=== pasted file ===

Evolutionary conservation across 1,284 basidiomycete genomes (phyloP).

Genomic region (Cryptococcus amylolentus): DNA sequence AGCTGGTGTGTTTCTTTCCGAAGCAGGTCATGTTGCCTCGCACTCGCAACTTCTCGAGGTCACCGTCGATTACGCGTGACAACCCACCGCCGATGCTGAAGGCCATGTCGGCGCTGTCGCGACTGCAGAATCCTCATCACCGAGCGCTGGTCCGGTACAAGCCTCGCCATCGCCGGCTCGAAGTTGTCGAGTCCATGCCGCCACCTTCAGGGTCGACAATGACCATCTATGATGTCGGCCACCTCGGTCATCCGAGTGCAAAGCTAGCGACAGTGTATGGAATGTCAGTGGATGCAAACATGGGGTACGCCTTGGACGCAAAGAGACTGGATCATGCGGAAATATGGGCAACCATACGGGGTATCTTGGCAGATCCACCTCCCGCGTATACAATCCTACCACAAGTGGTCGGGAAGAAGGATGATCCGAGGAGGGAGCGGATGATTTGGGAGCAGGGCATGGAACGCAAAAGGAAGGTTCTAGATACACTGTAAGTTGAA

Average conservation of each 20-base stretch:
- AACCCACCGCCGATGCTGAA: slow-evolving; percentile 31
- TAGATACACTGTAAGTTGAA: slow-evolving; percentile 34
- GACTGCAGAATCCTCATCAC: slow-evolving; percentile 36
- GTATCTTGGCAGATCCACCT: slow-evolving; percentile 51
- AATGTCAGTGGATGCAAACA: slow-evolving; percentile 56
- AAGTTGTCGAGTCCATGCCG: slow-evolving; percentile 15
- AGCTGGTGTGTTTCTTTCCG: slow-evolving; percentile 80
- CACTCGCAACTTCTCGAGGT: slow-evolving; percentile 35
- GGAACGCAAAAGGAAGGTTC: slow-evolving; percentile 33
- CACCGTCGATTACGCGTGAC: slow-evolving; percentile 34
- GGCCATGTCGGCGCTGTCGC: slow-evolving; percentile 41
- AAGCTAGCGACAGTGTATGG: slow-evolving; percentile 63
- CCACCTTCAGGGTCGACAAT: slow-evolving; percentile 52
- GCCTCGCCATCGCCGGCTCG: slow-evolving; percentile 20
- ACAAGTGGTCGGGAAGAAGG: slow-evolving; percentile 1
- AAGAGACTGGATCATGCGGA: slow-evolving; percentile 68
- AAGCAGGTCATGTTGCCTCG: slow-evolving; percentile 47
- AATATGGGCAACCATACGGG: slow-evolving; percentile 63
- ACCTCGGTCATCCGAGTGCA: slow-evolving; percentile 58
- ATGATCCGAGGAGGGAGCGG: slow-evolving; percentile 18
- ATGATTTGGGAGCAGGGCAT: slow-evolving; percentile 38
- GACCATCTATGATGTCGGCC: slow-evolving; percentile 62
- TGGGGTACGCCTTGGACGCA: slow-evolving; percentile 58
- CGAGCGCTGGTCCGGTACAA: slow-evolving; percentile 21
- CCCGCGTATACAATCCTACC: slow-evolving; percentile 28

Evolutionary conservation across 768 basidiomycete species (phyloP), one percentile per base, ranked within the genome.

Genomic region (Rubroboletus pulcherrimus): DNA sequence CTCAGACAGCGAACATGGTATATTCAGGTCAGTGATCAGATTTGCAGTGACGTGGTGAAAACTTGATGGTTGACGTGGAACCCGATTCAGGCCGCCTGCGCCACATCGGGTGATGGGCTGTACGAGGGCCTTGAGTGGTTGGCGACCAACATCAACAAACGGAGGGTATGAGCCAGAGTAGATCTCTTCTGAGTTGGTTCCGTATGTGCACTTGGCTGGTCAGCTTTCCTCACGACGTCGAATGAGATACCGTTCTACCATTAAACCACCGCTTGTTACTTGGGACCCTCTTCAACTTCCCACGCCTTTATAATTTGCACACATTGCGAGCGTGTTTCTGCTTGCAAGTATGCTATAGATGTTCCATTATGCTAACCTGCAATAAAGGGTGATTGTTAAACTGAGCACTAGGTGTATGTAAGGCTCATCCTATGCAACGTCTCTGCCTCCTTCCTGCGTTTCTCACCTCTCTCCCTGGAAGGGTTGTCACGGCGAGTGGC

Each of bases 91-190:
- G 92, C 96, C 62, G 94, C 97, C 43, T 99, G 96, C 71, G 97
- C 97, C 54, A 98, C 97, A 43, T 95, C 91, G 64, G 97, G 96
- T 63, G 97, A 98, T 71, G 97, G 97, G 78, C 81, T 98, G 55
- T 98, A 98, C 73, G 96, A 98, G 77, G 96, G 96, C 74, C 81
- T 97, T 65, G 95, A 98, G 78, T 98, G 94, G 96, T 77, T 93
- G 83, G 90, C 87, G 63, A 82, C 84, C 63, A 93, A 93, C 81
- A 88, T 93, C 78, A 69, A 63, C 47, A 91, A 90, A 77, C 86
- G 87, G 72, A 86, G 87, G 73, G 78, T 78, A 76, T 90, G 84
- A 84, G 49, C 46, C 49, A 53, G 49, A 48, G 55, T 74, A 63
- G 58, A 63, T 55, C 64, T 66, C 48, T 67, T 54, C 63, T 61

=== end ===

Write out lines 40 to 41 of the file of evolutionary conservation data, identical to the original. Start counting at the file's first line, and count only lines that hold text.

- A 84, G 49, C 46, C 49, A 53, G 49, A 48, G 55, T 74, A 63
- G 58, A 63, T 55, C 64, T 66, C 48, T 67, T 54, C 63, T 61